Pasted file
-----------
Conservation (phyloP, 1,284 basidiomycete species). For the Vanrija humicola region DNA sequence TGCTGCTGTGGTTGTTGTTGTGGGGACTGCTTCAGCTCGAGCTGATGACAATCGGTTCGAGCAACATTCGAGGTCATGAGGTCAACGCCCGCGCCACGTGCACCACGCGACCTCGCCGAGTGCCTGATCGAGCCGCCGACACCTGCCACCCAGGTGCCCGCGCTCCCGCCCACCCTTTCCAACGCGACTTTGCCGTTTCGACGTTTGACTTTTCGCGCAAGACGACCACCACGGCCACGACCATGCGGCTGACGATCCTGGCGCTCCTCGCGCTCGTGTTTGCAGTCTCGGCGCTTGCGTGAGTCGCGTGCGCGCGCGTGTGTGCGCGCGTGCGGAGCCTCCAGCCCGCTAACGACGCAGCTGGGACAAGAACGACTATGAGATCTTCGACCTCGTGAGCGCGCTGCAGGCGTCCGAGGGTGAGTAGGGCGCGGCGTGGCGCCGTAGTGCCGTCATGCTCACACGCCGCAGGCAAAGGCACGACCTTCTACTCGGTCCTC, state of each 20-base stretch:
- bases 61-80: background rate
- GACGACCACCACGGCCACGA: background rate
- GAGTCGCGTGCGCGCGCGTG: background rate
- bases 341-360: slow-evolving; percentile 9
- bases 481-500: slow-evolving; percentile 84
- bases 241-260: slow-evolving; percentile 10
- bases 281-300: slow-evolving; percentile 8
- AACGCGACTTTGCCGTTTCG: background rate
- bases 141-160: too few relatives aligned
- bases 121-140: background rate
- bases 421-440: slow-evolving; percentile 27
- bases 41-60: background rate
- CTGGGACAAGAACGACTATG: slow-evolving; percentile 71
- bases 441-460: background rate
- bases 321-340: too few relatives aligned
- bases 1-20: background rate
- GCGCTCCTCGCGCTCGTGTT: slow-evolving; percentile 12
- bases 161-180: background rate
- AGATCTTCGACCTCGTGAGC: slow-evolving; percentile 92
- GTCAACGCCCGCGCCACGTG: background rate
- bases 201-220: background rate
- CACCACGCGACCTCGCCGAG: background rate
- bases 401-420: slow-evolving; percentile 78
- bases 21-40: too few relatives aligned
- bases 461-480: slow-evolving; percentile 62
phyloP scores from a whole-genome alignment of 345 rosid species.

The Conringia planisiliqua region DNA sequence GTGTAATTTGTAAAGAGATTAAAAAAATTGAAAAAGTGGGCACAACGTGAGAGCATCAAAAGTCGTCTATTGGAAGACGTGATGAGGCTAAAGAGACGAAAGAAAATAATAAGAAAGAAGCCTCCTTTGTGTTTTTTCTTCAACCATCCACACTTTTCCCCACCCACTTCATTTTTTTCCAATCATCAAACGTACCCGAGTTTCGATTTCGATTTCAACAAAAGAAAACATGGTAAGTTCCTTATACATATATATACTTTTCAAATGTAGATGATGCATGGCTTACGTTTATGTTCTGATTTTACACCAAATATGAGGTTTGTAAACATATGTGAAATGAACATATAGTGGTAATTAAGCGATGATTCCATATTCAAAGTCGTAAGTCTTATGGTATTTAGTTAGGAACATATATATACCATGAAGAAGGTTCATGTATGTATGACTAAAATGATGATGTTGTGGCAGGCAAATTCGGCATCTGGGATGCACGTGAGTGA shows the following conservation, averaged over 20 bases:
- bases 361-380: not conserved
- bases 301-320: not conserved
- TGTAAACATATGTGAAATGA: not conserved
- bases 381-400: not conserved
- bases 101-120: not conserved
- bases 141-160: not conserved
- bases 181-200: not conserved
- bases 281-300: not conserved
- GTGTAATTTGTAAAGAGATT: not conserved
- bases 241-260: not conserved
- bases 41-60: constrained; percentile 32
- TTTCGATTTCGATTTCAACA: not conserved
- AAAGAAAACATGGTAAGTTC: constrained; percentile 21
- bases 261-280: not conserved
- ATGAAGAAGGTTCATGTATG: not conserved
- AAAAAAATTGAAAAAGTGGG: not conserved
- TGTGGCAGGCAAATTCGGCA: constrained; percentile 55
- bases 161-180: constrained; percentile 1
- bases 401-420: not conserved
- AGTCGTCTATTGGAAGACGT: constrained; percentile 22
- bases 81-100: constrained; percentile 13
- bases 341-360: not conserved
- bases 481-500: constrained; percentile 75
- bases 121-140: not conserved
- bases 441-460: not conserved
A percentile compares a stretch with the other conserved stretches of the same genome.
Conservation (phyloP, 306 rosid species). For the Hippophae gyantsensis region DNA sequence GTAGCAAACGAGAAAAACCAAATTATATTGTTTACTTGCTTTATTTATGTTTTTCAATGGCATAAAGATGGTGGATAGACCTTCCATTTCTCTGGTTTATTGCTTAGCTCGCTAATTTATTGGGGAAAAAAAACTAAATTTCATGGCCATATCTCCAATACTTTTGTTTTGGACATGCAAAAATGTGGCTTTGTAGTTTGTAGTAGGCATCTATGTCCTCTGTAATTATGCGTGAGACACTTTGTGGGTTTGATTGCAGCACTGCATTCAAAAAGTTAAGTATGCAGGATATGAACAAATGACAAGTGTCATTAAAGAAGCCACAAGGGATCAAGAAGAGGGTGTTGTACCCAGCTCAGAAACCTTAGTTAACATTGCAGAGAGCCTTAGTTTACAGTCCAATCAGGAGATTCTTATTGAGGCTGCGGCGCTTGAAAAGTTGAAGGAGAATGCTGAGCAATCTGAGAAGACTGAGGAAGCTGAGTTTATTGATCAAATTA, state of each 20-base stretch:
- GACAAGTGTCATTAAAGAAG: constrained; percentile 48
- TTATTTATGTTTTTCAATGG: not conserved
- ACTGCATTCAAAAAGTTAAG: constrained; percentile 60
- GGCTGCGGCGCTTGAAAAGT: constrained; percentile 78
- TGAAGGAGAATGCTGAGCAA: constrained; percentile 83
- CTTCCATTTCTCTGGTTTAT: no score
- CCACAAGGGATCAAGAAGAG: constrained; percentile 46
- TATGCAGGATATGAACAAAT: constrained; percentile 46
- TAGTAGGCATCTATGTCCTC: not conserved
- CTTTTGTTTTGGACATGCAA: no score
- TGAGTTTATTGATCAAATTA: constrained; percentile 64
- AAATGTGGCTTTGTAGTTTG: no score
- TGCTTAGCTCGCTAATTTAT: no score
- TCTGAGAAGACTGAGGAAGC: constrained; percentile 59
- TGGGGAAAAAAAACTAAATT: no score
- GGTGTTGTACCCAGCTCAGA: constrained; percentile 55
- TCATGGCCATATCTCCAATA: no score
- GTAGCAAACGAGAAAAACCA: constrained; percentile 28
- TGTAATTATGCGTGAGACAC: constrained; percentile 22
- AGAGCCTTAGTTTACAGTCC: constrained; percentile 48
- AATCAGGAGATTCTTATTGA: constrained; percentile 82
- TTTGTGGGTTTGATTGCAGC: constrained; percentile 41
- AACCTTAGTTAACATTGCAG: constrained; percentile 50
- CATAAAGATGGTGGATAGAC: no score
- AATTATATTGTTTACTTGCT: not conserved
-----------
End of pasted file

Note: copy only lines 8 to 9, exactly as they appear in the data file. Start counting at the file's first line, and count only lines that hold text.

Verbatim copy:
- bases 281-300: slow-evolving; percentile 8
- AACGCGACTTTGCCGTTTCG: background rate